Disney’s Forward-Looking Business Model Innovation

Disney’s recent decision to restrict products advertised on its child-focused media properties might not appear to be business model innovation in the classic sense. But it is. With that one decision, Disney is redefining how, where, and why they will do business with other companies, and offering a leading-edge value promise to consumers. In reading societal tea leaves correctly and taking bold action, Disney will advance its financial and social value.

Starting in 2015 Disney will restrict advertising on its child-focused TV channels, website and other media properties to brands that meet a strict new set of federal nutritional standards. The decision will reduce Disney advertising revenue from brands like Capri Sun™ drinks and Kraft Lunchables™, foods that may be fun to eat but not good nutrition.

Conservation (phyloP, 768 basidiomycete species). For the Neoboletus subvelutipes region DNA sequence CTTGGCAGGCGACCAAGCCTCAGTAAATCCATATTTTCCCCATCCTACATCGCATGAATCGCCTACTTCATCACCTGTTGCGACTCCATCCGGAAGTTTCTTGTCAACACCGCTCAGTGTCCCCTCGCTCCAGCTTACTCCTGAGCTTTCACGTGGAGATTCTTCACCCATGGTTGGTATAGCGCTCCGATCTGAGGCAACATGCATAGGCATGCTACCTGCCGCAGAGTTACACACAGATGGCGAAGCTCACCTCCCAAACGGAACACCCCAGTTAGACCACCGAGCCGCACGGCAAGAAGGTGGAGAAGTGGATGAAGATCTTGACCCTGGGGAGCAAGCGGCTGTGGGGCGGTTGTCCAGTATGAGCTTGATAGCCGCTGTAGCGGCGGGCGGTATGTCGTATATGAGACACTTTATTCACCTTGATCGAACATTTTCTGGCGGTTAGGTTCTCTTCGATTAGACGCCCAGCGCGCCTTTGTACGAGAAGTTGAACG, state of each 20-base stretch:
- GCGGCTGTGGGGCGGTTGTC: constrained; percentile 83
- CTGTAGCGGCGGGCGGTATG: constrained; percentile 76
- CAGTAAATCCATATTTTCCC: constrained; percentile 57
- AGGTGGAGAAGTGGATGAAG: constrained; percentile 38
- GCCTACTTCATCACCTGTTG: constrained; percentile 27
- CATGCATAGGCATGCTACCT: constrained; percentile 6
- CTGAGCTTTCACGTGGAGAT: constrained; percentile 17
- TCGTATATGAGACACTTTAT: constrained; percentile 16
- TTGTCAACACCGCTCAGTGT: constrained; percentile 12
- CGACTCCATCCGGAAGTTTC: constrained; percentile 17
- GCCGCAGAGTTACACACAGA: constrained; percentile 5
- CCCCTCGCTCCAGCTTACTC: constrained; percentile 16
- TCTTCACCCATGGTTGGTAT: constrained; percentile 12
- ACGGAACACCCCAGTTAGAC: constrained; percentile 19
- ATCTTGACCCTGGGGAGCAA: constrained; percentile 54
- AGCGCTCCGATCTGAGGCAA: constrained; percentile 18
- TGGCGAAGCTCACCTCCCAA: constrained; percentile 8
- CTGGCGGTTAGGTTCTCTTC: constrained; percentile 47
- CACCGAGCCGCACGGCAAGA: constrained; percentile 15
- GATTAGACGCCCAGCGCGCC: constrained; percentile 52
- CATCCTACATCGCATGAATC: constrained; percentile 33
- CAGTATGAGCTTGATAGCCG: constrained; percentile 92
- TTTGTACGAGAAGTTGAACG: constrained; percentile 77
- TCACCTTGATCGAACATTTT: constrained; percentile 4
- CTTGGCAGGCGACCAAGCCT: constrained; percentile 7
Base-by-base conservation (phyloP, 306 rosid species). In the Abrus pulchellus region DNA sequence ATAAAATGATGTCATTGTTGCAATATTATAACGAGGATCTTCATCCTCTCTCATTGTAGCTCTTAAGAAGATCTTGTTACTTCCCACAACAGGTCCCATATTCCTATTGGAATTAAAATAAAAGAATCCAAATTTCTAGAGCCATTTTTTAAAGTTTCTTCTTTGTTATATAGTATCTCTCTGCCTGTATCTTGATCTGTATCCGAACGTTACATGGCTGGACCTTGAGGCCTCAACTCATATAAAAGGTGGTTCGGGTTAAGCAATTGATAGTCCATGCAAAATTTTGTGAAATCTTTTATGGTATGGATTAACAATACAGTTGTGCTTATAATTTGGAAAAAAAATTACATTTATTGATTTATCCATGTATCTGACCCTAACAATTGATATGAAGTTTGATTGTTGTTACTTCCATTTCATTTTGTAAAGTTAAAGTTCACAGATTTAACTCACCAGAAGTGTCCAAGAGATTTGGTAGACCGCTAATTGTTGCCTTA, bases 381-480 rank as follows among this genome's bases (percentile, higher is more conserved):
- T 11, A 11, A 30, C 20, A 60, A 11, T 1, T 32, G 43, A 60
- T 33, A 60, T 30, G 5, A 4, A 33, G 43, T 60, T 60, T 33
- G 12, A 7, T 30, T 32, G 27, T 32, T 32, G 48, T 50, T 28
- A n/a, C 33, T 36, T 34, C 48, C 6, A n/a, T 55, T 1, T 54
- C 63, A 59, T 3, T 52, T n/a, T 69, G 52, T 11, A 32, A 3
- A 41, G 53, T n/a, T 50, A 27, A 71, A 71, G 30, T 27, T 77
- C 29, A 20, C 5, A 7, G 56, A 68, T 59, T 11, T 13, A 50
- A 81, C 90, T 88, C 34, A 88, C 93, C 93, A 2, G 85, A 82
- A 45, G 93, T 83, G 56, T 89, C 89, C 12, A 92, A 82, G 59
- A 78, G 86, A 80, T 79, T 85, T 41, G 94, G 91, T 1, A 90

Concurrently, Disney will reduce the salt content of meals served at its theme parks and engage in messaging to encourage kids to be more physically active and eat more nutritious foods. It will also extend its Disney-licensed fruit and vegetable servings business by adding “Mickey Check” on licensed products in grocery store aisles that limit saturated fat, calories, sodium and sugar. A Mickey Mouse ears logo and a check mark on packaging promises, “Good For You — Fun Too!”

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